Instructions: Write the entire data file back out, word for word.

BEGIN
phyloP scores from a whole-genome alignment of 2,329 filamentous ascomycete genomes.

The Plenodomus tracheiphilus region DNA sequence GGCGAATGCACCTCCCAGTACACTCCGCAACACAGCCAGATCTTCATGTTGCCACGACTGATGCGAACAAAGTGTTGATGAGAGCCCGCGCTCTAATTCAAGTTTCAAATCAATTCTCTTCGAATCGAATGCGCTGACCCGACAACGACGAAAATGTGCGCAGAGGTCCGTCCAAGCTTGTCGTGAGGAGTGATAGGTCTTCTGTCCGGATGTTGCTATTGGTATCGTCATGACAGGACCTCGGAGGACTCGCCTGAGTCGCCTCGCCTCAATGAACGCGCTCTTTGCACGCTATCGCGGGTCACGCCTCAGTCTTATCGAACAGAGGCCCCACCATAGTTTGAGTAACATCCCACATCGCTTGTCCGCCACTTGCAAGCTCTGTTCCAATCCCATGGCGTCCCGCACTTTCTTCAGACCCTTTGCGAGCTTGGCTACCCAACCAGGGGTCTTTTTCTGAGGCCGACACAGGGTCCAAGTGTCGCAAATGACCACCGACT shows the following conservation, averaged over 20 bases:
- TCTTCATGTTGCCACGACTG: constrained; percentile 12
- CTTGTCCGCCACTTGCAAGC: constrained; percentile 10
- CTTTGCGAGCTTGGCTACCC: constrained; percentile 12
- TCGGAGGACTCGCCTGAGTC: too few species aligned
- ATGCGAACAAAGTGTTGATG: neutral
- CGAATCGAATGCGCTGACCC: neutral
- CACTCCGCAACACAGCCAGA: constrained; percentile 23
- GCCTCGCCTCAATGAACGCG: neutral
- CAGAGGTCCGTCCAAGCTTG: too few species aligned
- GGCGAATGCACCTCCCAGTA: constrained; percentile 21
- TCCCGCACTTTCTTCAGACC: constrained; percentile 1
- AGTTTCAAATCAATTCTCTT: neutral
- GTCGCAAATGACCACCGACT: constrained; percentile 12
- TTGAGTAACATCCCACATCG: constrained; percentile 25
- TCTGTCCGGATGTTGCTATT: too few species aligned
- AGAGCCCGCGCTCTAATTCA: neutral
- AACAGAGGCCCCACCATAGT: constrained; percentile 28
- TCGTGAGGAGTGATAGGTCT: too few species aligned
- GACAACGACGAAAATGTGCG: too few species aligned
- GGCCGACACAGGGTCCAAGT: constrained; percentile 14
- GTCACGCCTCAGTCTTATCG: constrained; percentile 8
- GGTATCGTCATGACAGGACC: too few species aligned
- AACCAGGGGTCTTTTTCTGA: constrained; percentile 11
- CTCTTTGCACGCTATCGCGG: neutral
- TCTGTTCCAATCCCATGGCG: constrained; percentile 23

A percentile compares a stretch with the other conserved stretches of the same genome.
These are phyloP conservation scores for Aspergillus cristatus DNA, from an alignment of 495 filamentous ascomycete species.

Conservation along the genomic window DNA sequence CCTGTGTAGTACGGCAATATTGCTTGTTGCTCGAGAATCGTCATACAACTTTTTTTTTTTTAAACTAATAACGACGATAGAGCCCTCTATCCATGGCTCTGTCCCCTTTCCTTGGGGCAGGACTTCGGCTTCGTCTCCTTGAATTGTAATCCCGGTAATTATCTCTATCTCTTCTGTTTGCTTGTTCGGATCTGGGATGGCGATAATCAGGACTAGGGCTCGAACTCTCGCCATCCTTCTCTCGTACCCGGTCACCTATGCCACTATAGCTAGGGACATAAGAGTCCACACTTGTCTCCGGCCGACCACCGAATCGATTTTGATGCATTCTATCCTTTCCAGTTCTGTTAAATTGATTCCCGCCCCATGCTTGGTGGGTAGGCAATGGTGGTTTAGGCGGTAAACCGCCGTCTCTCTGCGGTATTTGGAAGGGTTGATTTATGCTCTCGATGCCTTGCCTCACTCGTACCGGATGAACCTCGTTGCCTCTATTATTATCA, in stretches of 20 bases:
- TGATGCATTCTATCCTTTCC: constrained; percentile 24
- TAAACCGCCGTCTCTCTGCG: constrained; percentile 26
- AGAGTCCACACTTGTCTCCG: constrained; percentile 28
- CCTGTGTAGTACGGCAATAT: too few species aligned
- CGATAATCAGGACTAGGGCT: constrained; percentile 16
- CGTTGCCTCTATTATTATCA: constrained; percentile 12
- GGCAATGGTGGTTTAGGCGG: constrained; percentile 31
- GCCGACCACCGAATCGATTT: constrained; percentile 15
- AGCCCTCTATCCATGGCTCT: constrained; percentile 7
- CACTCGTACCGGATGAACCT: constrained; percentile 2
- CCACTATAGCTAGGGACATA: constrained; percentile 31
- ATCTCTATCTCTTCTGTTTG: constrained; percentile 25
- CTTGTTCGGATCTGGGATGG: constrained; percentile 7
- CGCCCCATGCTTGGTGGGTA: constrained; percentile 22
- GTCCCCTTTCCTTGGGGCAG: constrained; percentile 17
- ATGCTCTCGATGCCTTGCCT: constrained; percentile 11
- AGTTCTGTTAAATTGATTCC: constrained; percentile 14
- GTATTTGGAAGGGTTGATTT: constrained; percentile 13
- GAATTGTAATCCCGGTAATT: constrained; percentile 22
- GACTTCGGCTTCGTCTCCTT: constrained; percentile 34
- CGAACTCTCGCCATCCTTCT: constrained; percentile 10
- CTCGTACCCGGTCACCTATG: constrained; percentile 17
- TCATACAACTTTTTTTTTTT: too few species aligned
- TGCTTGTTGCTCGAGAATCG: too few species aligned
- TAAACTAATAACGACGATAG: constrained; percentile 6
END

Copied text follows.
phyloP scores from a whole-genome alignment of 2,329 filamentous ascomycete genomes.

The Plenodomus tracheiphilus region DNA sequence GGCGAATGCACCTCCCAGTACACTCCGCAACACAGCCAGATCTTCATGTTGCCACGACTGATGCGAACAAAGTGTTGATGAGAGCCCGCGCTCTAATTCAAGTTTCAAATCAATTCTCTTCGAATCGAATGCGCTGACCCGACAACGACGAAAATGTGCGCAGAGGTCCGTCCAAGCTTGTCGTGAGGAGTGATAGGTCTTCTGTCCGGATGTTGCTATTGGTATCGTCATGACAGGACCTCGGAGGACTCGCCTGAGTCGCCTCGCCTCAATGAACGCGCTCTTTGCACGCTATCGCGGGTCACGCCTCAGTCTTATCGAACAGAGGCCCCACCATAGTTTGAGTAACATCCCACATCGCTTGTCCGCCACTTGCAAGCTCTGTTCCAATCCCATGGCGTCCCGCACTTTCTTCAGACCCTTTGCGAGCTTGGCTACCCAACCAGGGGTCTTTTTCTGAGGCCGACACAGGGTCCAAGTGTCGCAAATGACCACCGACT shows the following conservation, averaged over 20 bases:
- TCTTCATGTTGCCACGACTG: constrained; percentile 12
- CTTGTCCGCCACTTGCAAGC: constrained; percentile 10
- CTTTGCGAGCTTGGCTACCC: constrained; percentile 12
- TCGGAGGACTCGCCTGAGTC: too few species aligned
- ATGCGAACAAAGTGTTGATG: neutral
- CGAATCGAATGCGCTGACCC: neutral
- CACTCCGCAACACAGCCAGA: constrained; percentile 23
- GCCTCGCCTCAATGAACGCG: neutral
- CAGAGGTCCGTCCAAGCTTG: too few species aligned
- GGCGAATGCACCTCCCAGTA: constrained; percentile 21
- TCCCGCACTTTCTTCAGACC: constrained; percentile 1
- AGTTTCAAATCAATTCTCTT: neutral
- GTCGCAAATGACCACCGACT: constrained; percentile 12
- TTGAGTAACATCCCACATCG: constrained; percentile 25
- TCTGTCCGGATGTTGCTATT: too few species aligned
- AGAGCCCGCGCTCTAATTCA: neutral
- AACAGAGGCCCCACCATAGT: constrained; percentile 28
- TCGTGAGGAGTGATAGGTCT: too few species aligned
- GACAACGACGAAAATGTGCG: too few species aligned
- GGCCGACACAGGGTCCAAGT: constrained; percentile 14
- GTCACGCCTCAGTCTTATCG: constrained; percentile 8
- GGTATCGTCATGACAGGACC: too few species aligned
- AACCAGGGGTCTTTTTCTGA: constrained; percentile 11
- CTCTTTGCACGCTATCGCGG: neutral
- TCTGTTCCAATCCCATGGCG: constrained; percentile 23

A percentile compares a stretch with the other conserved stretches of the same genome.
These are phyloP conservation scores for Aspergillus cristatus DNA, from an alignment of 495 filamentous ascomycete species.

Conservation along the genomic window DNA sequence CCTGTGTAGTACGGCAATATTGCTTGTTGCTCGAGAATCGTCATACAACTTTTTTTTTTTTAAACTAATAACGACGATAGAGCCCTCTATCCATGGCTCTGTCCCCTTTCCTTGGGGCAGGACTTCGGCTTCGTCTCCTTGAATTGTAATCCCGGTAATTATCTCTATCTCTTCTGTTTGCTTGTTCGGATCTGGGATGGCGATAATCAGGACTAGGGCTCGAACTCTCGCCATCCTTCTCTCGTACCCGGTCACCTATGCCACTATAGCTAGGGACATAAGAGTCCACACTTGTCTCCGGCCGACCACCGAATCGATTTTGATGCATTCTATCCTTTCCAGTTCTGTTAAATTGATTCCCGCCCCATGCTTGGTGGGTAGGCAATGGTGGTTTAGGCGGTAAACCGCCGTCTCTCTGCGGTATTTGGAAGGGTTGATTTATGCTCTCGATGCCTTGCCTCACTCGTACCGGATGAACCTCGTTGCCTCTATTATTATCA, in stretches of 20 bases:
- TGATGCATTCTATCCTTTCC: constrained; percentile 24
- TAAACCGCCGTCTCTCTGCG: constrained; percentile 26
- AGAGTCCACACTTGTCTCCG: constrained; percentile 28
- CCTGTGTAGTACGGCAATAT: too few species aligned
- CGATAATCAGGACTAGGGCT: constrained; percentile 16
- CGTTGCCTCTATTATTATCA: constrained; percentile 12
- GGCAATGGTGGTTTAGGCGG: constrained; percentile 31
- GCCGACCACCGAATCGATTT: constrained; percentile 15
- AGCCCTCTATCCATGGCTCT: constrained; percentile 7
- CACTCGTACCGGATGAACCT: constrained; percentile 2
- CCACTATAGCTAGGGACATA: constrained; percentile 31
- ATCTCTATCTCTTCTGTTTG: constrained; percentile 25
- CTTGTTCGGATCTGGGATGG: constrained; percentile 7
- CGCCCCATGCTTGGTGGGTA: constrained; percentile 22
- GTCCCCTTTCCTTGGGGCAG: constrained; percentile 17
- ATGCTCTCGATGCCTTGCCT: constrained; percentile 11
- AGTTCTGTTAAATTGATTCC: constrained; percentile 14
- GTATTTGGAAGGGTTGATTT: constrained; percentile 13
- GAATTGTAATCCCGGTAATT: constrained; percentile 22
- GACTTCGGCTTCGTCTCCTT: constrained; percentile 34
- CGAACTCTCGCCATCCTTCT: constrained; percentile 10
- CTCGTACCCGGTCACCTATG: constrained; percentile 17
- TCATACAACTTTTTTTTTTT: too few species aligned
- TGCTTGTTGCTCGAGAATCG: too few species aligned
- TAAACTAATAACGACGATAG: constrained; percentile 6